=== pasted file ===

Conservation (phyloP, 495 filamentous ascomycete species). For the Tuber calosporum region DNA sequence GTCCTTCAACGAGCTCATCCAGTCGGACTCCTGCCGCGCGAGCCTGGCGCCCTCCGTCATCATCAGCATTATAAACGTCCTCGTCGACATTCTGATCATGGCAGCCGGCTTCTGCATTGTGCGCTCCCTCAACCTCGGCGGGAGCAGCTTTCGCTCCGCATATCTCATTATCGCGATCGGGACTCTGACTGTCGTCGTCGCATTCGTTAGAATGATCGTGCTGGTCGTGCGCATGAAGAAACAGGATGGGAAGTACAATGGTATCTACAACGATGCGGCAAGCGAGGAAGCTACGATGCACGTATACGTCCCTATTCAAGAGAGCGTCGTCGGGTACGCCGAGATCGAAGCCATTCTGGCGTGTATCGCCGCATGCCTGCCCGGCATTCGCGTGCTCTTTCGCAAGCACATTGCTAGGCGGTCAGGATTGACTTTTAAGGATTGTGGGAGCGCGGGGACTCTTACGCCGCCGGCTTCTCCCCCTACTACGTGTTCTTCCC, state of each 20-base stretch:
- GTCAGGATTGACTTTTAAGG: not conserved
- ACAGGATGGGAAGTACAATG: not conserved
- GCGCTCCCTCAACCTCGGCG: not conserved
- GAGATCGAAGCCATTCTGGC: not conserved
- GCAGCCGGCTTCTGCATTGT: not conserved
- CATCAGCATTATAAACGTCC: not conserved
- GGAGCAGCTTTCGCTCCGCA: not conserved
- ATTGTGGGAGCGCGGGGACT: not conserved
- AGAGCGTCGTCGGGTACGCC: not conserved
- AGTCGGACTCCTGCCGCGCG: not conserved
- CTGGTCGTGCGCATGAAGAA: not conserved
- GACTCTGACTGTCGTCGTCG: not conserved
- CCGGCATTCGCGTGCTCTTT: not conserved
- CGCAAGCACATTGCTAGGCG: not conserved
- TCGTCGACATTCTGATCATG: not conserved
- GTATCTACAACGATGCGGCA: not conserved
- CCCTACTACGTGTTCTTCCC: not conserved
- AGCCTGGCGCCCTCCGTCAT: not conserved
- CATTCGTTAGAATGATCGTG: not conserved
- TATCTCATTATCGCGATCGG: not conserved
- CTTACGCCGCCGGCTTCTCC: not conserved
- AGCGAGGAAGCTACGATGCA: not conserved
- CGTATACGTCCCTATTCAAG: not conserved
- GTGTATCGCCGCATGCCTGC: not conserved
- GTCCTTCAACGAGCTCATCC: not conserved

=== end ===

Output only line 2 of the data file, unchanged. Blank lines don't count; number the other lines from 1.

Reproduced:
- GTCAGGATTGACTTTTAAGG: not conserved